This morning I saw a patient who had been in extreme pain for the last couple of weeks. What started as a small cavity grew into a large cavity that eventually made its way to the tooth’s pulp. We were able to take her out of pain by starting a root canal today.
If we end up fixing her tooth, rather than extracting it, it will cost her around $1200. Even then, with the condition of the tooth, it may only last her 5-10 more years.
A bridge to replace that tooth would cost her $1350. An implant to replace that tooth would cost her $2100. And those are dental school prices. It would probably be about twice that in a private practice. You can find the average dental fees in your area here.
Had she come in a couple of years ago, we could have easily removed the decayed portion of the tooth and put in a filling. With the prices at my dental school, that would have cost her only $84 and would have most likely lasted her at least 20 years (she has several amalgam fillings that are still going strong after more than 15 years.)
Losing a filling from your tooth can be quite a traumatic event, especially if it comes out while you’re eating and you accidentally bite down on it.
However, there’s really no need to worry when a filling comes out of your tooth because your dentist will be able to fix it.
Also, there’s no need to save the filling if it was a composite, amalgam, or glass ionomer filling (the majority of fillings.)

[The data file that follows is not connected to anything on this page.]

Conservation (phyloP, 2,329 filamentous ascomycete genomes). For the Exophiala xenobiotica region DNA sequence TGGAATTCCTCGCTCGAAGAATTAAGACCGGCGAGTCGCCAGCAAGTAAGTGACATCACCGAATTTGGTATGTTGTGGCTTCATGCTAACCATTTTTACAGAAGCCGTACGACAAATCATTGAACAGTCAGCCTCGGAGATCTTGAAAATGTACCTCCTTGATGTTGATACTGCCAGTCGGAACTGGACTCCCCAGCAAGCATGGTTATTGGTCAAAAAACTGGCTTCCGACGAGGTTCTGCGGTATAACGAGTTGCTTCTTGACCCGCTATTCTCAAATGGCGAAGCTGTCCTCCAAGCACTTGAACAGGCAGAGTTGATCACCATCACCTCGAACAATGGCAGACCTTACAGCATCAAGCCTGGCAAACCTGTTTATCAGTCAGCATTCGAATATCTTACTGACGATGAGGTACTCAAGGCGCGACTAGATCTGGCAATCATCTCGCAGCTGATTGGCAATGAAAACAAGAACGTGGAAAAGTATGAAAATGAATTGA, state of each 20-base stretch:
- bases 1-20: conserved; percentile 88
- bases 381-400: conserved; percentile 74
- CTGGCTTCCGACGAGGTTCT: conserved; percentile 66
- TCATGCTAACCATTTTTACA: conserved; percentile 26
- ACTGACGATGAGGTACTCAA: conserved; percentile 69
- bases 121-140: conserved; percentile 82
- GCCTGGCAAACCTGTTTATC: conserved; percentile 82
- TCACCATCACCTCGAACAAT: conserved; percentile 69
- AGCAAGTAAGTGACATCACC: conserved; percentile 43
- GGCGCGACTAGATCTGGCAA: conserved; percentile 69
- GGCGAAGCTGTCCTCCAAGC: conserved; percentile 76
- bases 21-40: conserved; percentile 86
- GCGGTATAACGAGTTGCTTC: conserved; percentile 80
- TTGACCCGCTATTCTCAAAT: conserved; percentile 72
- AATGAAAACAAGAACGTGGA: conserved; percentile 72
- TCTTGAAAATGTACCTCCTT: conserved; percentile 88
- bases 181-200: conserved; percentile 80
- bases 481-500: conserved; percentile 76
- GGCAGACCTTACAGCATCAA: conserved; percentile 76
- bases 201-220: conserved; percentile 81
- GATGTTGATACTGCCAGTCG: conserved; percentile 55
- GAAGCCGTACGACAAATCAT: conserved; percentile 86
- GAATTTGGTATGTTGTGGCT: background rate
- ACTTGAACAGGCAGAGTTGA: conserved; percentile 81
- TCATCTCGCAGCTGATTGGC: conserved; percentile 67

If it was a gold or ceramic inlay filling (rather uncommon) then you may want to save it if you can find it since your dentist may be able to cement it back into place.
What to Do When a Filling Comes Out of Your Tooth
The first thing that you should do is remove it from your mouth so that you don’t accidentally swallow it or breathe it in. A majority of the time when you swallow a filling, it simply passes without a problem. On the contrary, if you accidentally breathe a filling into your lungs, it could cause an infection.
There are lots of different reasons why you might feel pain coming from your tooth. One of the more common reasons is called pulpitis. Pulpitis is an inflammation of the dental pulp. Dental pulp is the portion of your tooth that has blood vessels and nerves in it. It is the core of your tooth that nourishes the hard parts of the tooth. If you want to see a diagram of the anatomy of a tooth, click here.
Normally when parts of our body get hurt, they get red. This is a process called inflammation. Our body sends blood and defense cells to the site of injury so that our body can begin the healing process. This works great on most parts of the body. However, sometimes it’s not so good when it happens inside our teeth.
When the dental pulp gets irritated, our body responds by sending extra blood and defense cells to the pulp. When inflammation occurs on any other part of our body, there is room for expansion. For example, if we hurt our finger, our finger gets a red and puffy as it starts to heal. When we irritate our teeth and the pulp gets inflamed, the pulp doesn’t have anywhere to go — the pulp is surrounded by a very strong and hard tooth.
This increase in pressure can push on the nerves that run inside the dental pulp. Since the nerves in the pulp are only capable of sending the signal of pain our brains, we feel pain. The inflammation also makes our teeth more sensitive. Things that normally wouldn’t hurt a tooth all of the sudden start to cause pain. For example, breathing in cold air, drinking hot drinks or chewing food can cause pain.
This is pulpitis, an inflammation of the dental pulp. There are two types of pulpitis, irreversible and reversible. I describe each one below.